The Archbishop of Canterbury has said the only church body in Canada that belongs to the Anglican Communion is the Anglican Church of Canada.  But that and a specific request to a “brother Primate” from the head of the Canadian Church, Archbishop Fred Hiltz, apparently wasn’t enough to convince the head of a South American Anglican Church from coming to Canada and holding a “service of celebration, commissioning and Holy Communion” in Vancouver.

Archbishop of Canterbury Rowan Williams

The letter from Archbishop of Canterbury Rowan Williams was written earlier this year in response to a letter from the Bishop of Brandon, Manitoba.
Bishop James Njegovan shared the letter with follow Canadian bishops recently when they met in Niagara Falls, Ontario, April 14-18.

The letter from the Archbishop, who heads the Anglican Communion but has little legal authority outside the Church of England, was in reply to a letter of concern from the Brandon bishop about the activities of the Anglican Network in Canada.

The Network is headed by a former Anglican Church of Canada bishop, Don Harvey. Harvey has become a bishop in the Province of the Southern Cone, which includes six South American countries. Joining the Network too has been Malcolm Harding, Njegovan’s predecessor, also retired.

Bishop Njegovan wrote the Archbishop of Canterbury: “In essence my question is, ‘Are there two branches of the Anglican Communion in Canada?’”
“I do not endorse any cross-provincial transfers of allegiance,” wrote Archbishop Williams on February 4 of this year.
“This office and that of the Anglican Communion recognise one ecclesial body in Canada as a constitutive member of the Communion, the Anglican Church of Canada.”
Part of the meeting of the Canadian Bishops in Niagara Falls was concerned with how to deal with the Network and the Southern Cone’s incursion into Canada.
About a dozen Canadian congregations have voted to leave the Anglican Church of Canada to come under the jurisdiction of the South American Church. People from the four congregations in the Diocese of New Westminster in this group will meet for two days at a Baptist Church in Delta.

According to a posted agenda, the Network meeting will include speeches and services presided over by Presiding Bishop (equivalent to Archbishop) Gregory Venables of the Diocese of Argentina, Primate (chief bishop) of the Southern Cone.

At the Niagara Falls meeting Archbishop Hiltz was asked to write to Venables and request he drop his plans to come to Canada. Archbishop Hiltz wrote April 21: “I ask you as a brother Primate to stop interfering in the life of this province.” He said he was making the request to “uphold the bonds of affection, and respecting catholic collegiality and provincial autonomy.” The Anglican Journal reached the South American prelate by phone and was told by him that he is coming anyway.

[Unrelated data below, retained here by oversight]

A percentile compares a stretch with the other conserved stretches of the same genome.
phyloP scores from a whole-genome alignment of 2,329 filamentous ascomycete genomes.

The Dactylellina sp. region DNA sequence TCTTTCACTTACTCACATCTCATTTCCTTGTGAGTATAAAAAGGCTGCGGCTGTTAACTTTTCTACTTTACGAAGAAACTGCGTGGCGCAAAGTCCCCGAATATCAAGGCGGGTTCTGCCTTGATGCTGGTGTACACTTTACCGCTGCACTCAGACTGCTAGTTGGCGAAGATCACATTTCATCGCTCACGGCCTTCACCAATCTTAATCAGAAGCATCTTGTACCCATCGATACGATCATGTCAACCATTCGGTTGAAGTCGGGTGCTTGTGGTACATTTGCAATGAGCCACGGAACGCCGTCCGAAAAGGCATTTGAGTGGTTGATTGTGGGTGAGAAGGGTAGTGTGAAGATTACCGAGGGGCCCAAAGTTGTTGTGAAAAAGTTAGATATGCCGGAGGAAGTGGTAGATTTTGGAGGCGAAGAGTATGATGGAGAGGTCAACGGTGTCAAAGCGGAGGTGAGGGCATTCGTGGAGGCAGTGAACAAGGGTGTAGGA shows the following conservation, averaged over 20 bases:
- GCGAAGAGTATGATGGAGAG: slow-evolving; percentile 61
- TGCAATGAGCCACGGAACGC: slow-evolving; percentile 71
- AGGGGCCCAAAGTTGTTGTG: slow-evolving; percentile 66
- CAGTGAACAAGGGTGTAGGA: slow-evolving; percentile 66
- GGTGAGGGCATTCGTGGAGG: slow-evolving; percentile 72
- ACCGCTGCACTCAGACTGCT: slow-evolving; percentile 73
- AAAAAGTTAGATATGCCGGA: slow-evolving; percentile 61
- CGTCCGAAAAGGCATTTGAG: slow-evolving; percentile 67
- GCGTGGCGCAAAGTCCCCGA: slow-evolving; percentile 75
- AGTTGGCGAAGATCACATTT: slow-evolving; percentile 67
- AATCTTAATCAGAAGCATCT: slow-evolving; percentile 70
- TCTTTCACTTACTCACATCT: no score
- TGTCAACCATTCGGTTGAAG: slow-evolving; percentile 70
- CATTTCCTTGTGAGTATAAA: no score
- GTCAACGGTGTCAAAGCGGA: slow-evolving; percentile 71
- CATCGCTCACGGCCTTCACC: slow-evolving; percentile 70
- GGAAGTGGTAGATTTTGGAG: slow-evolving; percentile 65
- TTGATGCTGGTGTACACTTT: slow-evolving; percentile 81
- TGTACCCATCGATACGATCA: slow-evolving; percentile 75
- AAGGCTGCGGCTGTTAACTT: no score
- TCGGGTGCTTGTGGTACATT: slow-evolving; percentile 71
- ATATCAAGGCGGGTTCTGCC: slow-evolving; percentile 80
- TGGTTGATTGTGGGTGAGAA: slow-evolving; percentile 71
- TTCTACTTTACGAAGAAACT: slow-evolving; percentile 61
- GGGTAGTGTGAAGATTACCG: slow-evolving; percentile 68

Besides accepting Canadian congregations, the South American primate has offered to receive congregations and even a whole California Anglican Diocese (San Joaquin) into his Church, a situation that the head of The Episcopal Church, Katherine Jefferts Schori, last week called “bizarre, to say the least.”  “The ancient tradition of the Church is that a bishop functions in a particular geographic area,” said Presiding Bishop Jefferts Schori at a press conference in Seattle. The Episcopal Church includes 100 dioceses, most within the United States.

“In fact their own canons say that the Southern Cone can only be geographically contiguous with the existing dioceses of the Southern Cone.” The Southern Cone includes dioceses in Paraguay, Uruguay, Chile, Argentina, Bolivia, and Peru.

“That he’s taking jurisdiction in places like San Joaquin and congregations in Canada violates his own canons. The situation we’re dealing with is bizarre, to say the least, and certainly it contradicts the longest history of Christian understanding of what it means to be a bishop in a place,” said Presiding Bishop Jefferts Schori.

Asked what could be done, the American Archbishop said that public pressure and complaints from countries other than the US and Canada about incursions of bishops into other parts of the Anglican Communion outside their own dioceses is helpful.

“The reality is that when it begins to hurt in places beyond the US and Canada I think more people will notice,” she said. A group of bishops in Venable’s neighbouring Brazil has complained about his activities in that country, also.  Presiding Bishop Venables has justified operating extra-territorially in a letter to the Anglican Network in Canada last year: “Jesus died not to establish and preserve institutional franchises but for our sins so we could come into a right relationship with God our Father and Creator. Structural norms cannot be equated to the eternal gospel which determines our eternal destiny,” he stated.

The South American is among five Anglican Primates—heads of national or multi-national Anglican Churches—planning to boycott the 2008 Lambeth Conference. The others are Archbishops Peter Akinola of Nigeria, Emmanuel Kolini of Rwanda, Benjamin Nzimbi of Kenya, and Henry Orombi of Uganda.

Instead of attending the Lambeth Conference, which will occur July 16 to August 3 at the University of Kent near Canterbury, England, the boycotting Primates will be at the Global Anglican Future Conference (GAFCON), meeting in Jerusalem, over the objection of the Anglican Bishop there, Suheil Dawani, who fears it will be “disastrous” for his ministry in the Holy Land.

“These five primates, out of a total of 38, do not represent the views of the Communion as a whole, as is often claimed,” said Bishop Michael Ingham of the Diocese of New Westminster.